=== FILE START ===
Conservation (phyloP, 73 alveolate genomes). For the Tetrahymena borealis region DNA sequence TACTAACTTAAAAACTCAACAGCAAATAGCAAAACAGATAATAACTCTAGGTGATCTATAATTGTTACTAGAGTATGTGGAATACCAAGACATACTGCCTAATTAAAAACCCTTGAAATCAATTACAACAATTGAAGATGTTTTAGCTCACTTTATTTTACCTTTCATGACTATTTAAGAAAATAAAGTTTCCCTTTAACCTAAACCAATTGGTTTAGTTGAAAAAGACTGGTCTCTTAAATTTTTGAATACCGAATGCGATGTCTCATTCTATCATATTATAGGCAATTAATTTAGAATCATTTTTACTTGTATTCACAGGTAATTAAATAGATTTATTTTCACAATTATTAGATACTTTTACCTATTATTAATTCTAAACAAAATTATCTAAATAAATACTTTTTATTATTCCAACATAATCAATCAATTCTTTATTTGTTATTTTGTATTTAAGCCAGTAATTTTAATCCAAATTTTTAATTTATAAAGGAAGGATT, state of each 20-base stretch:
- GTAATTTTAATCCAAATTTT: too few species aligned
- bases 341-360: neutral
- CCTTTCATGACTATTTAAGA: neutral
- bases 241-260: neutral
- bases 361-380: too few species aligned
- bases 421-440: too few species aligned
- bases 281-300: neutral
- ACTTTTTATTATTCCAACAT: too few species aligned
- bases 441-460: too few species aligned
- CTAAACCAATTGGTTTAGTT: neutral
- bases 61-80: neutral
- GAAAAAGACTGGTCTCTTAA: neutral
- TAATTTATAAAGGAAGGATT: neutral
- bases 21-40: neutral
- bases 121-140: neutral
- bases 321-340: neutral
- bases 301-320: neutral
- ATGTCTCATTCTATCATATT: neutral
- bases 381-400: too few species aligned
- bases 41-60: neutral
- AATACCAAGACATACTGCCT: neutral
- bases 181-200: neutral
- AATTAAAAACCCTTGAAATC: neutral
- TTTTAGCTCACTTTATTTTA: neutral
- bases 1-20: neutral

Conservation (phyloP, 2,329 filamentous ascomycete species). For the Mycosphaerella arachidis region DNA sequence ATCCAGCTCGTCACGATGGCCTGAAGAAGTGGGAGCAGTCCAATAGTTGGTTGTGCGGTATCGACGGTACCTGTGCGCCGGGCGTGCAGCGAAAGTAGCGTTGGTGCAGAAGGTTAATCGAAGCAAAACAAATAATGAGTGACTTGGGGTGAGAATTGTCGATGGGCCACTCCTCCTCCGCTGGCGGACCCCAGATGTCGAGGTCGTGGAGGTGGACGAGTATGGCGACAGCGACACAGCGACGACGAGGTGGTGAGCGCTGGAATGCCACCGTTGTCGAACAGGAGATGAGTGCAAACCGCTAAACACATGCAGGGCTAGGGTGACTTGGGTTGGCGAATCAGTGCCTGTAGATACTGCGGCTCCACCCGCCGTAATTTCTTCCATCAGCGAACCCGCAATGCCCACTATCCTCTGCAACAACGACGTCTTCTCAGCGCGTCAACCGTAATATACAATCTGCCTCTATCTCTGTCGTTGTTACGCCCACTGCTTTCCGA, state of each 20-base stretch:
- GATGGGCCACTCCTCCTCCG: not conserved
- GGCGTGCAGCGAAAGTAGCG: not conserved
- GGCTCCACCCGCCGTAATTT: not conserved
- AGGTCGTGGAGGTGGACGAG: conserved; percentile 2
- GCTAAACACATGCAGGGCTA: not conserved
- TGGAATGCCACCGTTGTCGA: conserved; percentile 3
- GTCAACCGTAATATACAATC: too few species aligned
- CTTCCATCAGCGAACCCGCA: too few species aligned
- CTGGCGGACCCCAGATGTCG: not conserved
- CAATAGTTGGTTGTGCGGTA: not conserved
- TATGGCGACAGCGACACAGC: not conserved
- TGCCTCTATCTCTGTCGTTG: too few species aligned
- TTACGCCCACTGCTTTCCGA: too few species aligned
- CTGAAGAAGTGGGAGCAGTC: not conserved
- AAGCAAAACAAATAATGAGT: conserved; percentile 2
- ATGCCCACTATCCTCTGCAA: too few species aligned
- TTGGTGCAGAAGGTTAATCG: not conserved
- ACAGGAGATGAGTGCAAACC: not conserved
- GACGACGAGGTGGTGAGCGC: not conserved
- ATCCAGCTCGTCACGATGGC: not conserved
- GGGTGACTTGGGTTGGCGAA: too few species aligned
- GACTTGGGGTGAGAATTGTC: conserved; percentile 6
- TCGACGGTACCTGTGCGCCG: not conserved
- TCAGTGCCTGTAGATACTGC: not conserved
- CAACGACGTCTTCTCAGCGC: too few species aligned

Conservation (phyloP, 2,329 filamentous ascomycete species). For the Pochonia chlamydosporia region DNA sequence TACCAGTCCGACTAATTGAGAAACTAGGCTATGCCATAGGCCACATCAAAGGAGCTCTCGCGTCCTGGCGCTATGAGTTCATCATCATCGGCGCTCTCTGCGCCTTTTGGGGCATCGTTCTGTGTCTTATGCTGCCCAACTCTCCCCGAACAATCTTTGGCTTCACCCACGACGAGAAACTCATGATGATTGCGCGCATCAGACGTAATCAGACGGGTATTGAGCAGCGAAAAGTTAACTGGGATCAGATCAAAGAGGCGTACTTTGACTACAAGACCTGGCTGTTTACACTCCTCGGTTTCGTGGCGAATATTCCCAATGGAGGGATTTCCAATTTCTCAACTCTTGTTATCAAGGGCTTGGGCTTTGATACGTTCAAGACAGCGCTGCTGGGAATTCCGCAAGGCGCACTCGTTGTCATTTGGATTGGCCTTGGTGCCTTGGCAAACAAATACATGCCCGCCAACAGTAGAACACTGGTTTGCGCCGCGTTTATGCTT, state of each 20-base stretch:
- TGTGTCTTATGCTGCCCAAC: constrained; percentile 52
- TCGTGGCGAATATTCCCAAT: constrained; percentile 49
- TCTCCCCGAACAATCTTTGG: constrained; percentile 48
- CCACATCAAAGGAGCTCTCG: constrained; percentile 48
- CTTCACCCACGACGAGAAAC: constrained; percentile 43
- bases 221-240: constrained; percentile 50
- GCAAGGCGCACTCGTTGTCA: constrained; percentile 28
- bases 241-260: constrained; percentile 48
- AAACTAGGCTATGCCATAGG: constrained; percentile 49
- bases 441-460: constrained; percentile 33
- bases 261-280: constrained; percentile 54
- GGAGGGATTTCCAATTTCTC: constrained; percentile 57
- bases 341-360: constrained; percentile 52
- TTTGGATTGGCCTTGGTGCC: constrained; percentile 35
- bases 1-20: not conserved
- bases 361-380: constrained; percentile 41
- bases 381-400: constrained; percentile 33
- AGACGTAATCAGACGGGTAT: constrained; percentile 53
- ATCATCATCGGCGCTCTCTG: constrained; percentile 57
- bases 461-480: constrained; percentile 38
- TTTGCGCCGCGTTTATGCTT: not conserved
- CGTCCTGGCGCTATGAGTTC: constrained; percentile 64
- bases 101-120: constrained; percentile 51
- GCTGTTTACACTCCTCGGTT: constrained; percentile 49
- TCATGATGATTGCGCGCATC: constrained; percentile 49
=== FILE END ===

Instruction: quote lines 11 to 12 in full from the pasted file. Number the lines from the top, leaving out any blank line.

- CTAAACCAATTGGTTTAGTT: neutral
- bases 61-80: neutral